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Saturday, 27 September 2008

An overview of Sukuk

  • Basics of Sukuk
Sukuk is popularly known as an Islamic or Sharia compliant ‘Bond’ whilst in actual fact, it is an asset-backed trust certificate.
In its simplest form Sukuk is a certificate evidencing ownership of an asset or its usufruct.
The Sukuk structures rely on the creation of a Special Purpose Vehicle (SPV).
SPV would issue Sukuk certificates which represent for example the ownership of an asset, entitlement to a debt or to rental incomes or even accumulation of returns from various Sukuk (a hybrid Sukuk).
The return provided to Sukuk holders therefore come in the form of profit from a sale, rental or a combination of both.
Sukuk could be based on Mudaraba, Musharaka, Murabaha, Salam, Istisna, Ijara or hybrid of these.
  • Difference between conventional bond and Sukuk
In its simplest form, a bond is a contractual debt obligation whereby the issuer is contractually obliged to pay to bondholders, on certain specified dates, interest and principal.
In comparison, under Sukuk structure the Sukuk holders each hold an undivided beneficial ownership in the underlying assets. Consequently, Sukuk holders are entitled to share in the revenues generated by the Sukuk assets as well as being entitled to share in the proceeds of the realization of the Sukuk assets.
  • Similarities between conventional bond and Sukuk
Marketability: Sukuk are monetised real assets that are liquid, easily transferred and traded in the financial markets
Rateability: Sukuk can be easily rated
Enhanceability: Different Sukuk structures may allow for credit enhancements
Versatility: the variety of Sukuk structures (as many as over 27 possibilities)allow for: structuring across legal and fiscal domains, fixed and variable income options etc.
  • Issuing of Sukuk involves a number of steps like;
Preparing a detailed feasibility study (stating clear objectives to be achieved from the proposed Sharia-compliant business) and setting up of general framework and organisational structure to support the issuance process;
Working out an appropriate Sharia structure to achieve the set objectives in compliance with Sharia;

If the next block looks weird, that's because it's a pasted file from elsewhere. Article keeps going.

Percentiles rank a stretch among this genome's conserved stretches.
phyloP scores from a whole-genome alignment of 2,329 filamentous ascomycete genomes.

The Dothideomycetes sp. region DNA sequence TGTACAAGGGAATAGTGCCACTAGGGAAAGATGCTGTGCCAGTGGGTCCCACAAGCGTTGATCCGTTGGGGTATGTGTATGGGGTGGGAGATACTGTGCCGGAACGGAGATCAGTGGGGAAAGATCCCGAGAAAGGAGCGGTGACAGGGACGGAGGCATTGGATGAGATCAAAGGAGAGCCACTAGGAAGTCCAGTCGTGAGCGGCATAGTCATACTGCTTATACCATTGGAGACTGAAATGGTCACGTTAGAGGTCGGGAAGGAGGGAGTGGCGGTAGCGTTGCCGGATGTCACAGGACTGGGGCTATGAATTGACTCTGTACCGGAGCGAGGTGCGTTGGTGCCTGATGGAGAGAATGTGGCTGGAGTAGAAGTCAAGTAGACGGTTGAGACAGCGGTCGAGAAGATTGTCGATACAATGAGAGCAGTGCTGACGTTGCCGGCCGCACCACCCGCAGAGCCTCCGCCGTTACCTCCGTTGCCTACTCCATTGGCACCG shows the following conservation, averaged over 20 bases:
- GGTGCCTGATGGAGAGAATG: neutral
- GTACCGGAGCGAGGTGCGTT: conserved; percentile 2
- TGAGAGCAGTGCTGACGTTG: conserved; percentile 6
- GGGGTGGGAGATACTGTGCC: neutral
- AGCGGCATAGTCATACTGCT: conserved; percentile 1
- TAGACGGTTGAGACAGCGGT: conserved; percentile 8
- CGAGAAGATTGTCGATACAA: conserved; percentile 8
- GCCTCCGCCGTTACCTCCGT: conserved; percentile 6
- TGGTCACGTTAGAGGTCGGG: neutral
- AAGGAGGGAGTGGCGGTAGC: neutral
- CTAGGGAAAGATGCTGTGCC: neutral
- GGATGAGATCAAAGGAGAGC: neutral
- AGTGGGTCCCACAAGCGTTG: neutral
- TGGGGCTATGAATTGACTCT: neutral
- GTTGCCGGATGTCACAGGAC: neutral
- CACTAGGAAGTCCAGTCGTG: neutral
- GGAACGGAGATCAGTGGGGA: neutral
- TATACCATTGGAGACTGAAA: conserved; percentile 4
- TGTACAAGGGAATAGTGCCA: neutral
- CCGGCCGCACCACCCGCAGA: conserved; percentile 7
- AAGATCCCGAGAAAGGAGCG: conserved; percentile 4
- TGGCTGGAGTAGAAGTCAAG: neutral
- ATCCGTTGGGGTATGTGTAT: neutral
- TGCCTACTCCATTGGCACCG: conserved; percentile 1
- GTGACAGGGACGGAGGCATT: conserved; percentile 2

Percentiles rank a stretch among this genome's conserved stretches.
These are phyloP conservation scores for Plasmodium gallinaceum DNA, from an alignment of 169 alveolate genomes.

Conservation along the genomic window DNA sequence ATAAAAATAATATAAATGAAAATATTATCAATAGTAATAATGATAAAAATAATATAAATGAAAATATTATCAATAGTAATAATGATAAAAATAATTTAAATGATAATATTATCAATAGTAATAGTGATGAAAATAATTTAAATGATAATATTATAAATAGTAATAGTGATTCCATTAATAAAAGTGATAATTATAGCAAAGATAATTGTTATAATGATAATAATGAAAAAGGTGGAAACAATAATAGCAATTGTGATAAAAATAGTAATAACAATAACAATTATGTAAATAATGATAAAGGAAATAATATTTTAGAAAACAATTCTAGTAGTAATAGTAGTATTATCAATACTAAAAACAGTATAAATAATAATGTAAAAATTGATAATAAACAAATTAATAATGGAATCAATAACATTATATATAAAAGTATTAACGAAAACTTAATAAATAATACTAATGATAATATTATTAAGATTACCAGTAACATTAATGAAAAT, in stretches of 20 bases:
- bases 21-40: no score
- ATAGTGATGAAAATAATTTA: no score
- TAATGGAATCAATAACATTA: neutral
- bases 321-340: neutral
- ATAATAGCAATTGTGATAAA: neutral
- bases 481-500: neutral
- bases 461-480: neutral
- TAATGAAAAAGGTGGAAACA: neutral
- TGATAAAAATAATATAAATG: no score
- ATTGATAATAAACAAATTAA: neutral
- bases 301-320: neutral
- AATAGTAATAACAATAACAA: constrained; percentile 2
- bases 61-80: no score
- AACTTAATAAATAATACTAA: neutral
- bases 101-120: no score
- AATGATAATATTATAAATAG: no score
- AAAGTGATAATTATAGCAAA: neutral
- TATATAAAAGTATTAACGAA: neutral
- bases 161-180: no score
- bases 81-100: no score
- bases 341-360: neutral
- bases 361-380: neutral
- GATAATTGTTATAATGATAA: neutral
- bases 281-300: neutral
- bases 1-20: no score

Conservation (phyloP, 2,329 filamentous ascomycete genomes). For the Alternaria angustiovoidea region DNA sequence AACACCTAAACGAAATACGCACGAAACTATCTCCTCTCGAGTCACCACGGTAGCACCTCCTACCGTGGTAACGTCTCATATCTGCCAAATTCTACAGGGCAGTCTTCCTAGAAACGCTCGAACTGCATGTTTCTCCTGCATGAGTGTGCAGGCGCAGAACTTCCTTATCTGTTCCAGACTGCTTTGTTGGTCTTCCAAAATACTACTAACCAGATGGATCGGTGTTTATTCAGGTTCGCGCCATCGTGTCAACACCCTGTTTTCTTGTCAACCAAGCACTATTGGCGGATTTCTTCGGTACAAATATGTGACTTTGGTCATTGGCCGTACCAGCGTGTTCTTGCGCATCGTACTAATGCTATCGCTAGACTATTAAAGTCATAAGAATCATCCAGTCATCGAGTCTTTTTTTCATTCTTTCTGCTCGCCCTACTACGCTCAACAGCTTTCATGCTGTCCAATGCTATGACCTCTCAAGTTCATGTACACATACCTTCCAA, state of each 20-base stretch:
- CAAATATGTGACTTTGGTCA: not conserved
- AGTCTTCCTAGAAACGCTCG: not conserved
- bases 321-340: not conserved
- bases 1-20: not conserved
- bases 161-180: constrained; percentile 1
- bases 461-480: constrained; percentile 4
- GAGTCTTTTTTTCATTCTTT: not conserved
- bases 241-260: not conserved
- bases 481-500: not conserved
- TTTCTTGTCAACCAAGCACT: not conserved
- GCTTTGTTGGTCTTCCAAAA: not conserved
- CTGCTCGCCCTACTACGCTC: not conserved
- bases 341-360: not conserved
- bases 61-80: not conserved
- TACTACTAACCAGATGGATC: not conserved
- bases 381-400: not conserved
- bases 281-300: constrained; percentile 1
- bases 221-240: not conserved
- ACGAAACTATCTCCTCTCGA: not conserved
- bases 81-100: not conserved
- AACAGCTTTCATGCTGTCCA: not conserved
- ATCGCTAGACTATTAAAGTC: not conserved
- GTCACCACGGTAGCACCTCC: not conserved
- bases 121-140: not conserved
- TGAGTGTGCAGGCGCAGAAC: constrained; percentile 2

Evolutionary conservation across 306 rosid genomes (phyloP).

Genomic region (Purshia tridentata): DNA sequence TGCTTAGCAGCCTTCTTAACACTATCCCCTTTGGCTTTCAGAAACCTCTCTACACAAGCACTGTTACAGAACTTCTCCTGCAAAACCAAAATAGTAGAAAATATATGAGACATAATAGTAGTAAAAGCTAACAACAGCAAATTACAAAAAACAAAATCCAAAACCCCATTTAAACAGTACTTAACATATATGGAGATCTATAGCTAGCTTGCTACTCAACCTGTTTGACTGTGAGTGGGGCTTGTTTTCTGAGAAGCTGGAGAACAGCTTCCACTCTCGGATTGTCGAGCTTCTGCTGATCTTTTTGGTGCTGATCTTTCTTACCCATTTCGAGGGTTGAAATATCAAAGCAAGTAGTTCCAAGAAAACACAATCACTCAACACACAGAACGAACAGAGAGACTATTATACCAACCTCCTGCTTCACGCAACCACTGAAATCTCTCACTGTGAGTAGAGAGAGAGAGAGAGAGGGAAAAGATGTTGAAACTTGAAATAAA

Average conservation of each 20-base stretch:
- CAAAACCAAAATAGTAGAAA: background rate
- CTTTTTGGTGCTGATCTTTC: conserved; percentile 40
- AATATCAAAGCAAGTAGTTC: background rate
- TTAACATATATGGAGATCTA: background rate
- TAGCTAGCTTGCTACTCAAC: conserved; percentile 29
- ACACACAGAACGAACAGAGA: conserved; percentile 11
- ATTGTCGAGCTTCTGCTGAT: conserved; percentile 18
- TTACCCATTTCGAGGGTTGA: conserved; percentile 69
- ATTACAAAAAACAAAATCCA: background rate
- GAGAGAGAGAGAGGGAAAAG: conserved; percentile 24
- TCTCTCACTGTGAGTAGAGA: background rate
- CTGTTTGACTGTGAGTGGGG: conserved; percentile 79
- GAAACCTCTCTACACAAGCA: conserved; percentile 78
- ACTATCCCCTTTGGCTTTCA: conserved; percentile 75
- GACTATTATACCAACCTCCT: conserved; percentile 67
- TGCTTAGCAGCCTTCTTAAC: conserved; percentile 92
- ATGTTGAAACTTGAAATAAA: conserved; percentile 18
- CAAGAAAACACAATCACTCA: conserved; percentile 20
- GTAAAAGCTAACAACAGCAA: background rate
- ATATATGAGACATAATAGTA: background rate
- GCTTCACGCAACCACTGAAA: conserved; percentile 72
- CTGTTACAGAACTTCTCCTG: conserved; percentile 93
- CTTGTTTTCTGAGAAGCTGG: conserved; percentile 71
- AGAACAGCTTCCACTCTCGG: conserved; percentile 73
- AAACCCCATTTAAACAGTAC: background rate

Arranging lead manager (s) to underwrite the Sukuk issue;
Arranging legal documentation around the agreed Sharia structure (both from the Issuer’s as well as arranger’s perspective);
Setting up the SPV to represent the investors (Sukuk holders); and
Putting the Sukuk into circulation.
  • Role of Sharia Advisors in Sukuk
Sharia advisor (Sharia scholars or Sharia advisory firms with recourse to Sharia scholars) have a significant role to play. Amongst others, following may be listed as examples:
Advising on proposed Sukuk structure and suggest a Sharia structure which otherwise fulfils the set economic aims;
Working closely with legal counsel of the issuer to ensure that the legal documents are in line with
Sharia requirements;
Working closely with legal counsel of the arranger to ensure that the legal documents are in line with Sharia requirements;
Issuing Fatwa on the whole Sukuk deal before the same can be put into circulation.
  • Sukuk in the context of UK and Europe
UK is all set to introduce new framework to support the issuance of Sukuk, through parliamentary legislation. Treasury minister, Ed Balls, has been quoted in media recently: “We are looking to place domestic Sukuk on the same footing as conventional products”
It is indeed an encouraging step by the UK. But it is important that such a framework is designed involving industry practitioners with experience in Sukuk issues.
In sum, future of Islamic finance (including Sukuk) is becoming more and more viable in the UK and wider europe.
Source: Dar Al Istithma

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